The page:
Profiles - World Cup Teams - Denmark
Denmark A rejuvenated Denmark swept past Iceland 6-0 and into their third World Cup finals with a style and aggression that is fast becoming their signature.

That victory, which secured Denmark first place in group three and a ticket to South Korea and Japan, underlined the return to form of the 1992 European champions.

It came after 15 months of meticulous reshaping of the team by coach Morten Olsen in the wake of a woeful performance at Euro 2000 in Belgium and the Netherlands, where the Danes, under Swedish trainer Bo Johansson, failed to win a single match - or even score a goal.

Following that miserable tournament, Denmark's renaissance can be directly attributed to Olsen, a former Danish international defender and coach for Ajax Amsterdam in the late 1990s, who has remoulded the team into a stylish, flexible, attacking outfit.

'Unlike previous Danish teams, Olsen's squad are all attack-minded regardless of their position,' says TV and radio commentator Jens Joergen Brinck.

'He insists on technically brilliant, forward-moving, flexible players. Attacking wingers are his trademark.'

Taking over as national trainer in July 2000, Olsen replaced Johansson's 4-4-2 system with a more aggressive 4-3-3 formation that he used with success at Ajax.

Denmark's first match under Olsen was an away friendly against the Faroe Islands in August 2000. It ended in a 2-0 victory for the Danes and saw five newcomers given a chance. Among them were promising young strikers like PSV Eindhoven's Dennis Rommedahl and Chelsea's Jesper Groenkjaer.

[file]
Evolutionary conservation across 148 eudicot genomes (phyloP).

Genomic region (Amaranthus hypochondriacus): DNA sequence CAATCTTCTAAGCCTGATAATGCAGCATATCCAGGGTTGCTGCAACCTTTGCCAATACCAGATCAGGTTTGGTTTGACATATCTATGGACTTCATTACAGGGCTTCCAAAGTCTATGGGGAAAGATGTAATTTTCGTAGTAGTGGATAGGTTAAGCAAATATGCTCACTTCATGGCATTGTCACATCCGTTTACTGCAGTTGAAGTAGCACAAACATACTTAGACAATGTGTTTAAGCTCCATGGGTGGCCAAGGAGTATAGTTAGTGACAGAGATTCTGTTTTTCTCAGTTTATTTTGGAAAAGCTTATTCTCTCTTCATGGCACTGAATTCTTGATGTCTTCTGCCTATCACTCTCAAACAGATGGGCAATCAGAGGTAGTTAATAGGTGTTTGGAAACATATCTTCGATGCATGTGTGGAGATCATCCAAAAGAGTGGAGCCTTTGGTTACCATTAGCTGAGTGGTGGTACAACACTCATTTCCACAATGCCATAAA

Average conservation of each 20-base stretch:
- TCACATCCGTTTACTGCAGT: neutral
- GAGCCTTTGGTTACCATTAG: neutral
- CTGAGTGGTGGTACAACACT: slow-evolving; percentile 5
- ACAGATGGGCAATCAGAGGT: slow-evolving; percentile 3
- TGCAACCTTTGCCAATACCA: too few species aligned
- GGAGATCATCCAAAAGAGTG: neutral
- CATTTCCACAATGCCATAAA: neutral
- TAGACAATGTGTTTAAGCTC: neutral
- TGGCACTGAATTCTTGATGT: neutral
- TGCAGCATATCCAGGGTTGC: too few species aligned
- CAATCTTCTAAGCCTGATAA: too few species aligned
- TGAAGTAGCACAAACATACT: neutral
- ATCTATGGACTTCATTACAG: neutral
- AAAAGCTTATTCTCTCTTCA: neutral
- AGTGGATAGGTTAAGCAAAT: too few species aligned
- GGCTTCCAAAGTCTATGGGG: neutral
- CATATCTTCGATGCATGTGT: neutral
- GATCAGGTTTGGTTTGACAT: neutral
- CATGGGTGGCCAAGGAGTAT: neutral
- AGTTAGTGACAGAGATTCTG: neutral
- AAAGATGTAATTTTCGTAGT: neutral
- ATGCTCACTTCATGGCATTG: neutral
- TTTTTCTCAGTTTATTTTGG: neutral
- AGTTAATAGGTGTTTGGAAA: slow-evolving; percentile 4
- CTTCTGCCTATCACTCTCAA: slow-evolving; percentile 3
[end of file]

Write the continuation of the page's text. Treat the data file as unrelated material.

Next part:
In defence, Rene Henriksen of Panathinaikos guarantees a solid performance while in midfield, Everton's Thomas Gravesen and Hamburg SV's Stig Toefting have built a close understanding.

Denmark had their ups and downs in qualification but still emerged unbeaten. After a good start against Iceland, they had draws against Northern Ireland and Bulgaria.

Star striker Ebbe Sand of Germany's Schalke 04 proved his worth in a March 2001 qualifier against Malta, scoring a hat-trick in the 5-0 victory.

A goalless draw with the Czech Republic followed but Denmark won the return match 2-1. In June two goals by Sand, the winner in the 83rd minute, saved Denmark from near-humiliation against Malta with a 2-1 victory.

After a frustrating home 1-1 draw against Northern Ireland in September, hopes of automatic qualification plummeted, only to be revived by a 2-0 triumph against Bulgaria in Sofia with John Dahl Tomasson scoring both goals.

Denmark qualified for the World Cup finals in 1986 and 1998 where they reached the quarter-finals.

Now all of Denmark hopes this new attacking style will pay dividends. homepage